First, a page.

The official student newspaper of The Hockaday School

The Fourcast

The official student newspaper of The Hockaday School

The Fourcast

The official student newspaper of The Hockaday School

The Fourcast

The Varsity coxed quad with their coxswain from The Nobles School.
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One of the outdoor classrooms used by the conservation biology class
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Jessica Boll, Staff Writer • November 30, 2023

The new conservation biology class, piloted by Jessie Crowley, focuses on learning different biology concepts through hands-on learning.  “Kids...

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Hockaday debate students hosted the 46th annual Debate Invitational Nov. 9-11 with close to 800 participants in attendance.   The Ed Long...

Juliet, played by Ava Shipp, begs her mother, played by Saxon Mosely, to stop her impending marriage.
A Timeless Tragedy
November 30, 2023

RevAMP-ing The North Texas Food Bank 


LA-based songwriter CVBZ (Sean Jacobs) headlined at RevAMP and gave advice to local performers. 

Music blared from the stage at Gas Monkey Live on Oct. 12 as students from all over Dallas attended the RevAMP Dallas concert. Sponsored by donors like Asian Mint, Ascension Coffee and OrthoTexas, the concert was a fundraising project founded by St. Mark’s seniors Eddi Raj and Charlie Rubarth. 

RevAMP aimed not only to raise money for the North Texas Food Bank but also to provide a platform for young artists to gain exposure and experience performing in front of a large audience. Junior Aasha Ardila was an ambassador for RevAMP. By posting about it on social media every few days, she helped spread the word about the event. 

“I thought it would be a really fun way to help the community,” Ardila said. “My brother goes to St. Mark’s, and he told me about how they were organizing this concert to help the North Texas Food Bank, so he was able to help get me involved as an ambassador.” 

In addition to posting on social media, Ardila printed out and put flyers up around campus to promote the event. 

“I liked telling people about it and explaining what it was because it was not something that’s really typical that people do for community service,” Ardila said. “It’s a really important thing to help our community, and the idea of having a concert for it was very unique.” 

The RevAMP team hopes to sell even more tickets in the years to come. 

“Although we didn’t get quite as many teens to attend as we wanted, we think the numbers will grow significantly in upcoming years,” Ardila said. “We now know what works logistically and what doesn’t.”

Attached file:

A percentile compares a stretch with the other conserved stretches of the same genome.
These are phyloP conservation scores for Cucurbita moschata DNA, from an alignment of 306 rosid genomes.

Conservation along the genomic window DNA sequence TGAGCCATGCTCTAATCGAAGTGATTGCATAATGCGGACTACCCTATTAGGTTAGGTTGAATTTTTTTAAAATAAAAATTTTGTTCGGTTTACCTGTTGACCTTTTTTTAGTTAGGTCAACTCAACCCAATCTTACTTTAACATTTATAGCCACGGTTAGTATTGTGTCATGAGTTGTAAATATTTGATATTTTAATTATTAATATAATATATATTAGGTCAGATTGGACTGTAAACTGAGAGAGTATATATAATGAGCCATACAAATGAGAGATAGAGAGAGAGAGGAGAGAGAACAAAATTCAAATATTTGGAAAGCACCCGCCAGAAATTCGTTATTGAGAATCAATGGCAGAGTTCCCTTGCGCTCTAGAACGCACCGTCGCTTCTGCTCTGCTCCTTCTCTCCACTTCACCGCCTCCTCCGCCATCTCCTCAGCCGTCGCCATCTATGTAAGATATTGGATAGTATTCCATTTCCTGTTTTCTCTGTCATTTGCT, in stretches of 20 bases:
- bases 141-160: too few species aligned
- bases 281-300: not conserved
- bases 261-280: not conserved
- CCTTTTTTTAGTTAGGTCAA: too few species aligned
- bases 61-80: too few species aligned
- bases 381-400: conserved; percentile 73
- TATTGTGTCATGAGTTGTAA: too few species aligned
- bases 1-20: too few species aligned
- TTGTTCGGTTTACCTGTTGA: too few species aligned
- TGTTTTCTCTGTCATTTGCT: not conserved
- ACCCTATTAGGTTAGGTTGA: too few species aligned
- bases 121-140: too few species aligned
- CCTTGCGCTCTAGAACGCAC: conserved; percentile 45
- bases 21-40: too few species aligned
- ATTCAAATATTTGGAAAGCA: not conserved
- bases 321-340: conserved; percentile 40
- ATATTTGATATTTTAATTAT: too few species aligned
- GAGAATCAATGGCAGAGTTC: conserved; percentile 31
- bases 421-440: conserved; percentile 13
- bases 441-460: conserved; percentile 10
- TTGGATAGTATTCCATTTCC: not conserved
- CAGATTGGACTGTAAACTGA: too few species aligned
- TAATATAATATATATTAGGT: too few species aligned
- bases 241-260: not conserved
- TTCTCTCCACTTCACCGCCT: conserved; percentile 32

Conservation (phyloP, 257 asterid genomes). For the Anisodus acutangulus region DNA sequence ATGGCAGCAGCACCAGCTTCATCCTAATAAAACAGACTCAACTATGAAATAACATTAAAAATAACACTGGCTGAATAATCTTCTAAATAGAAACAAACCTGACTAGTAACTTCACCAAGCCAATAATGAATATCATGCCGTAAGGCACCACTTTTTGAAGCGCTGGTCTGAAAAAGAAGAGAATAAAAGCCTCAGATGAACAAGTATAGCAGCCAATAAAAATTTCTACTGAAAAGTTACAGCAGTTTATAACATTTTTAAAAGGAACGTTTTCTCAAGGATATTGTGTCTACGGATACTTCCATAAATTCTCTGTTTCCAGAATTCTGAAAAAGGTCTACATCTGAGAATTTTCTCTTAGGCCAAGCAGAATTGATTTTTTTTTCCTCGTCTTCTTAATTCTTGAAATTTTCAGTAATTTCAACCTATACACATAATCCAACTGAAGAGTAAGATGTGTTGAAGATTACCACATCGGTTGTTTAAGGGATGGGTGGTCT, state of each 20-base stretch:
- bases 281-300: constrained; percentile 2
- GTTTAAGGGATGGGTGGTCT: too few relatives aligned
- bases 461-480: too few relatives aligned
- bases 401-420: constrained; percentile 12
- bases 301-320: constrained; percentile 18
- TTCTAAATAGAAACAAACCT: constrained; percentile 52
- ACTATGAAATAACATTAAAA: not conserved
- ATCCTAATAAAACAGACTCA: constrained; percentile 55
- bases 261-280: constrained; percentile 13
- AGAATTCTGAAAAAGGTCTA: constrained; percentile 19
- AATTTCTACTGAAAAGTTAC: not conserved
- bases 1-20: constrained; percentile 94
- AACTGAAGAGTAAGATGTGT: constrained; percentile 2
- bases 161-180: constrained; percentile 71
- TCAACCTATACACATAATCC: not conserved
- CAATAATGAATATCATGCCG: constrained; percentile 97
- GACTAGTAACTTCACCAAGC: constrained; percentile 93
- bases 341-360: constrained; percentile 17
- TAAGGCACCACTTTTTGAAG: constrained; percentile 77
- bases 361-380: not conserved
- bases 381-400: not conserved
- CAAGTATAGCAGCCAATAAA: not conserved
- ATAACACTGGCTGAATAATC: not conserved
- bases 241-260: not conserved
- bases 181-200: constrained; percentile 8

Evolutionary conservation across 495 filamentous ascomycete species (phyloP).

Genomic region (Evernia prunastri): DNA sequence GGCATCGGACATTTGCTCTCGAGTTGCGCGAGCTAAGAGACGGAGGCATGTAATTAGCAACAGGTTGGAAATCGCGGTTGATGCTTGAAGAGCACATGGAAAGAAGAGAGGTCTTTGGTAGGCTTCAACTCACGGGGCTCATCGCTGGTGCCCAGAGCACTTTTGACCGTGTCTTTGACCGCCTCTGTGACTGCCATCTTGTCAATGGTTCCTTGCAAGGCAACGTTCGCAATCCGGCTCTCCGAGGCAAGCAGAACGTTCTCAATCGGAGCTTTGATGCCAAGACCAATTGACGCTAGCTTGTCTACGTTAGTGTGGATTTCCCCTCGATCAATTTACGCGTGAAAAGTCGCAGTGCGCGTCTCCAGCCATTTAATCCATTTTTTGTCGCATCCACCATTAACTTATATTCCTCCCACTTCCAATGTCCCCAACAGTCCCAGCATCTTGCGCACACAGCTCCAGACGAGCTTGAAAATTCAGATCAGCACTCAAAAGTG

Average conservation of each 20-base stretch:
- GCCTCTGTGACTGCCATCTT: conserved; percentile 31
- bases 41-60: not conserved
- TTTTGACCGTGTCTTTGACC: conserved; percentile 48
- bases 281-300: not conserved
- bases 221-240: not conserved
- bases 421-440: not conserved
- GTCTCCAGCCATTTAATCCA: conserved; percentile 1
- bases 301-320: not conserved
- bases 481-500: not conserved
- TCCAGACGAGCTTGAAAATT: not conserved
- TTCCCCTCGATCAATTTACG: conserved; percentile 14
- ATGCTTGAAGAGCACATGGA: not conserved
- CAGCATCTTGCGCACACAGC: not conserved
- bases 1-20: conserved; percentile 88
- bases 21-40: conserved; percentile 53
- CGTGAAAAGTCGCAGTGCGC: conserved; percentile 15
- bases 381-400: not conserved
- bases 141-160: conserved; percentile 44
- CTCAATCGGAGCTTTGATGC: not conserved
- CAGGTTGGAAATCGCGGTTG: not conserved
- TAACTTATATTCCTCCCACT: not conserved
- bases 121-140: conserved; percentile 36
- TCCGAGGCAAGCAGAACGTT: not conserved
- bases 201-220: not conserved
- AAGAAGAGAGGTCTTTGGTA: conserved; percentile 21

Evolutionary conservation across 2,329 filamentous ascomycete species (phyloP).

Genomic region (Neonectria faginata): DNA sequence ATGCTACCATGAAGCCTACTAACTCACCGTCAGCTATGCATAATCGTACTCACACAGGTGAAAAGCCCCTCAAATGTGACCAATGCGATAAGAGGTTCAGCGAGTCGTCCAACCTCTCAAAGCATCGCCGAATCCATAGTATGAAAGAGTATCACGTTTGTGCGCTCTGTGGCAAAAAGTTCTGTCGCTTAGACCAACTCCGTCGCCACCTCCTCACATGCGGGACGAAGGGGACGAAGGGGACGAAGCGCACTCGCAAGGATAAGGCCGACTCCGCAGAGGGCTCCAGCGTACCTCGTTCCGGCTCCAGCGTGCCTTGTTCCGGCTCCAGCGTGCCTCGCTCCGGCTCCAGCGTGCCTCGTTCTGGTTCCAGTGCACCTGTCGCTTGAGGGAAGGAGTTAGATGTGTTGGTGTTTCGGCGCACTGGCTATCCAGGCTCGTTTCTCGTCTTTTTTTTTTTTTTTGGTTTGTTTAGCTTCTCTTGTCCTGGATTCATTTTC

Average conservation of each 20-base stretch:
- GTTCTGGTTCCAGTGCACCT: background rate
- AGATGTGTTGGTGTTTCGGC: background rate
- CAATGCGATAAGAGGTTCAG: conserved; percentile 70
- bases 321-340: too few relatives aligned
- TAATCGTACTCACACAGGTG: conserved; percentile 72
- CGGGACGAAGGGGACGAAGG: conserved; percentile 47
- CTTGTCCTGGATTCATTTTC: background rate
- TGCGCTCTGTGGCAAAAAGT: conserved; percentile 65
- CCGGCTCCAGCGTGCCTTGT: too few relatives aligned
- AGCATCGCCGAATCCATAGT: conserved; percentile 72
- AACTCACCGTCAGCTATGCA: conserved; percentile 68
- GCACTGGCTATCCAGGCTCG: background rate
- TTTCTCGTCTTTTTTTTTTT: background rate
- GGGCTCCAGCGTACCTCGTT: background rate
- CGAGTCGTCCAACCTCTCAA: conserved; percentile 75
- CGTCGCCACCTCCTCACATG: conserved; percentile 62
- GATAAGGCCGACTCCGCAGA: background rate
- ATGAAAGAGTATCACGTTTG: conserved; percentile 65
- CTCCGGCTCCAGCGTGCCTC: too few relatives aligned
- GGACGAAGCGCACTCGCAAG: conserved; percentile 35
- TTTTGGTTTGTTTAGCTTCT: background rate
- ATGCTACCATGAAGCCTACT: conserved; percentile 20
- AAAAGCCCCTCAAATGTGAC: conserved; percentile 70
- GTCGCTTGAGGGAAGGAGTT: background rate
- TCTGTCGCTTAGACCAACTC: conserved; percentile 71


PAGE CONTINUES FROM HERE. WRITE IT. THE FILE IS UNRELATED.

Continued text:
However, junior Isabella Lambert was impressed with how well the concert was set up this year, especially how the venue complemented the performers. 

“Each one of the artists had a unique way to show their love for music and it was inspiring to see their obvious passion for what they were doing,” Lambert said.

The lineup included DJ Halcyon Dallas (Ryan McCord) from St. Mark’s, rock band Fifth Phoenix, and CVBZ (Sean Jacobs), an LA-based artist with almost 1.5 million monthly listeners on Spotify, who gave feedback to local artists on their performances. 

“We wanted to perform because it was for a great cause, and we wanted to support an event run by St. Mark’s students,” said Collin Katz, a junior at St. Mark’s and guitarist for Fifth Phoenix. 

Although Katz said it was challenging for the band to create a set for high school students, the members were eager to perform because they were excited about the venue’s advanced sound systems and stage, as well as meeting CVBZ. 

“We got to talk to him after the show. He was a really chill and personable guy,” Katz said. “Getting to talk with him and his bandmates was definitely one of our favorite parts.” 

Photography students also gained exposure through the Wabi-Sabi Project. Founded by St. Mark’s student Zubin Mehta, the project sold student photography from around the world at RevAMP. The funds raised by these sales also helped the fight against hunger by benefitting the North Texas Food Bank.  

In the end, the concert raised more than $30,000 from more than 90 donors. 

“It was an amazing experience to be a part of something that was able to raise so much money for such a good cause,” Lambert said. 

Story by Kelsey Chen

Photo provided by Aasha Ardila

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